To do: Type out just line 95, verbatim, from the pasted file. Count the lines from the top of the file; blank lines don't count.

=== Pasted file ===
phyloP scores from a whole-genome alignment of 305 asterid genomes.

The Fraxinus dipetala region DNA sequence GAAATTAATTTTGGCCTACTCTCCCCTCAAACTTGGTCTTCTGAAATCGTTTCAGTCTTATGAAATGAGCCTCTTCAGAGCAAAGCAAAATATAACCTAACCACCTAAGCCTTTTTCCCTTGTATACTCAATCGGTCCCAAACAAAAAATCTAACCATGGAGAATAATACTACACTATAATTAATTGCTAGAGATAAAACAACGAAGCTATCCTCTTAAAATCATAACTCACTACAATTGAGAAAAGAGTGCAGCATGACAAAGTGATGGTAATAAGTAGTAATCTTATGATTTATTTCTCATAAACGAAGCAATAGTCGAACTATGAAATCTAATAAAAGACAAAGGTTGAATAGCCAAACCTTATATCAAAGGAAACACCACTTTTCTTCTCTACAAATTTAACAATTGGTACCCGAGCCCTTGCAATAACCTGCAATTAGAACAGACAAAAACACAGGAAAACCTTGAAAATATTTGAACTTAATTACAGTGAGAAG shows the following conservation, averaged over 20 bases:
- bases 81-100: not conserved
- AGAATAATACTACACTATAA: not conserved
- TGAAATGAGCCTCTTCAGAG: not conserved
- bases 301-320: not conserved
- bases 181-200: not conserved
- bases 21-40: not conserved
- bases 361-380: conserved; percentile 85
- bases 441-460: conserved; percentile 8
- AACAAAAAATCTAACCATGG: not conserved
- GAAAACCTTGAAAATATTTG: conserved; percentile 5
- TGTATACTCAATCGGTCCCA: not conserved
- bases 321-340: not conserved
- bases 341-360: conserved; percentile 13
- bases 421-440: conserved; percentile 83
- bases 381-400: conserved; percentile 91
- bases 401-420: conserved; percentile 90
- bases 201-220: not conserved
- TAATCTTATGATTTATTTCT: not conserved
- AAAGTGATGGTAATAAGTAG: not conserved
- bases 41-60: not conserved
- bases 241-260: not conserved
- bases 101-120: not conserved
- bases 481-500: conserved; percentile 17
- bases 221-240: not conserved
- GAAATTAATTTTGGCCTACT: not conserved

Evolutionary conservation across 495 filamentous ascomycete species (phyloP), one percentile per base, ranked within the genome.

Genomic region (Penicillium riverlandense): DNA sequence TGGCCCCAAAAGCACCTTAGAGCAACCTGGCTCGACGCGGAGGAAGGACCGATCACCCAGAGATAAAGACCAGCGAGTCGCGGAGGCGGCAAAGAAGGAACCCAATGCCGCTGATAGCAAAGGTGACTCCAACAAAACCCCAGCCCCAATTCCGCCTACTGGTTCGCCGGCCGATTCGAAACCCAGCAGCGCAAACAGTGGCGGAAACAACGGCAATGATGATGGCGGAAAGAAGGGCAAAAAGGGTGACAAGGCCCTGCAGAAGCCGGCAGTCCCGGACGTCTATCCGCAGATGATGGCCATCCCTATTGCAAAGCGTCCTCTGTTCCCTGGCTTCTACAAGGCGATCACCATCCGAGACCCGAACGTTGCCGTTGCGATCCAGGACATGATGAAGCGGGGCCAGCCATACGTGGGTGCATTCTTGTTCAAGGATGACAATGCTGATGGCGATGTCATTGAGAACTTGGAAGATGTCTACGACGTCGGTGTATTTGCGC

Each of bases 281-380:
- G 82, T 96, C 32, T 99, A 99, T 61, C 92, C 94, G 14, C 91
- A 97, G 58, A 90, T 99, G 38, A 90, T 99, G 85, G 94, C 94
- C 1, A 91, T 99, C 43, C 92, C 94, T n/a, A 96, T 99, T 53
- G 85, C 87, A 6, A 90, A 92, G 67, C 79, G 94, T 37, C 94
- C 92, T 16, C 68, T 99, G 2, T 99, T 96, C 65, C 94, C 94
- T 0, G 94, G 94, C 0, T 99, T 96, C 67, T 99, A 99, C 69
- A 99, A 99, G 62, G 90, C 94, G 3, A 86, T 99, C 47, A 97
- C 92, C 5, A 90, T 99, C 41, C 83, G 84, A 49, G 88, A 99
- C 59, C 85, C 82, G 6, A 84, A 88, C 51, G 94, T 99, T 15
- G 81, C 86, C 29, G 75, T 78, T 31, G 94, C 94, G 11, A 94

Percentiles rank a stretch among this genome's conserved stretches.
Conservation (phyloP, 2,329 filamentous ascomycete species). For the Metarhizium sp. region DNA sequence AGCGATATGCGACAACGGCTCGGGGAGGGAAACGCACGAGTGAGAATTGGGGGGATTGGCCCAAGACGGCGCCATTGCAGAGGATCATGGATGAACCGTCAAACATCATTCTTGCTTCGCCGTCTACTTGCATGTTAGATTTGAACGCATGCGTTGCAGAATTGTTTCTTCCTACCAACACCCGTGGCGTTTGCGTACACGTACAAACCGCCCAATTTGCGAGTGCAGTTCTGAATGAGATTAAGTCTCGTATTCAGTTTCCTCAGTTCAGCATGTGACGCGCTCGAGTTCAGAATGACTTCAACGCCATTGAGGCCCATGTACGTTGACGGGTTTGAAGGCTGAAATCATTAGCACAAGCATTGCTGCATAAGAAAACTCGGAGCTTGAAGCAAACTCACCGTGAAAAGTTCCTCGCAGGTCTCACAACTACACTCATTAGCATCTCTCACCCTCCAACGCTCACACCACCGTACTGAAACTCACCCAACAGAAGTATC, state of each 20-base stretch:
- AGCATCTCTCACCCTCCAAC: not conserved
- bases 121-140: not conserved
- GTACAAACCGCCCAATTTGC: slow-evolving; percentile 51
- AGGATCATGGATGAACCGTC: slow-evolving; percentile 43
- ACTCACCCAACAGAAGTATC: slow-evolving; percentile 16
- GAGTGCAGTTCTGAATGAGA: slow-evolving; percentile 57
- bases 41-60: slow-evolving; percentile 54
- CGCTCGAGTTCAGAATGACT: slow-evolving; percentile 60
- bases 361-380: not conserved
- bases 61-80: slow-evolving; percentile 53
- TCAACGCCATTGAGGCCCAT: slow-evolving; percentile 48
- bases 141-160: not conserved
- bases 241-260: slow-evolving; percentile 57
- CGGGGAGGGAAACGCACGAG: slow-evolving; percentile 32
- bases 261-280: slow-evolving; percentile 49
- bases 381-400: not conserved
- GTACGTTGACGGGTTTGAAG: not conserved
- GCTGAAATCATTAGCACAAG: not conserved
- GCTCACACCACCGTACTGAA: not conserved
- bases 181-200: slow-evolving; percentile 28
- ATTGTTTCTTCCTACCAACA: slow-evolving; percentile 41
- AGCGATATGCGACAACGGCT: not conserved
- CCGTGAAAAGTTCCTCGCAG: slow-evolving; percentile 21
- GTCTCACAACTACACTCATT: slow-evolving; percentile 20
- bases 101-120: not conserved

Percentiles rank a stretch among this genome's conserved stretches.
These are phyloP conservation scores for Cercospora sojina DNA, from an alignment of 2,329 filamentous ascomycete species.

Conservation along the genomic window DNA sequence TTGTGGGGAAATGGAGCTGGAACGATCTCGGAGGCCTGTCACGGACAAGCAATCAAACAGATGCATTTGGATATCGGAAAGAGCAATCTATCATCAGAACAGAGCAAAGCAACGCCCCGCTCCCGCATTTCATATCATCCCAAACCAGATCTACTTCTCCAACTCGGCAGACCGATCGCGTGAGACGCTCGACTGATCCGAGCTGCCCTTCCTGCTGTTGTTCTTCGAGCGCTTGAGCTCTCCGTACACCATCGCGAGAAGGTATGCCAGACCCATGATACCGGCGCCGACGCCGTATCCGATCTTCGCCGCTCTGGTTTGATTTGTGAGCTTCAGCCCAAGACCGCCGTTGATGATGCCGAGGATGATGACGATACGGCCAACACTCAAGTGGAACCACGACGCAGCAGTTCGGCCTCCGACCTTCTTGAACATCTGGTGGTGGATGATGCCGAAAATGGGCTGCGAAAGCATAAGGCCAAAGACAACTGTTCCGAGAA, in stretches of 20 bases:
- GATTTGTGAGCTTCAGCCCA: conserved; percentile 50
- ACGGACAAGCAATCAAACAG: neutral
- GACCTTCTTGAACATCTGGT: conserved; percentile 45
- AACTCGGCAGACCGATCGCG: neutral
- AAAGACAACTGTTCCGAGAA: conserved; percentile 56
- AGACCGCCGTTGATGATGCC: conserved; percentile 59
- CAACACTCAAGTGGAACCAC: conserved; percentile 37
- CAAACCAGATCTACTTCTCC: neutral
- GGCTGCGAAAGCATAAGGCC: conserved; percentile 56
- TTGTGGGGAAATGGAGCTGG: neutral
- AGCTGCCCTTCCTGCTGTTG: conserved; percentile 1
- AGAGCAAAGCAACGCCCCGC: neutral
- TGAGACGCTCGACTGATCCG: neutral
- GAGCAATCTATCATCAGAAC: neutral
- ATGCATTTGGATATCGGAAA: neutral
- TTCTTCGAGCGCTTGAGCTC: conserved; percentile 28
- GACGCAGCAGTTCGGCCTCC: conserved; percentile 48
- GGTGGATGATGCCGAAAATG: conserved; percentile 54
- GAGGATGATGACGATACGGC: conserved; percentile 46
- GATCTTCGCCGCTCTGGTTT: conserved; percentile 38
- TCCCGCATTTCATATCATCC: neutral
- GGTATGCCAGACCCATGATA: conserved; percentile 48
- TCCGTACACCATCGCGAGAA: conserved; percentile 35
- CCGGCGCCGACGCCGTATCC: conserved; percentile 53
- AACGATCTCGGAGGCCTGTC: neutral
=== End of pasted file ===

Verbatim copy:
- AACGATCTCGGAGGCCTGTC: neutral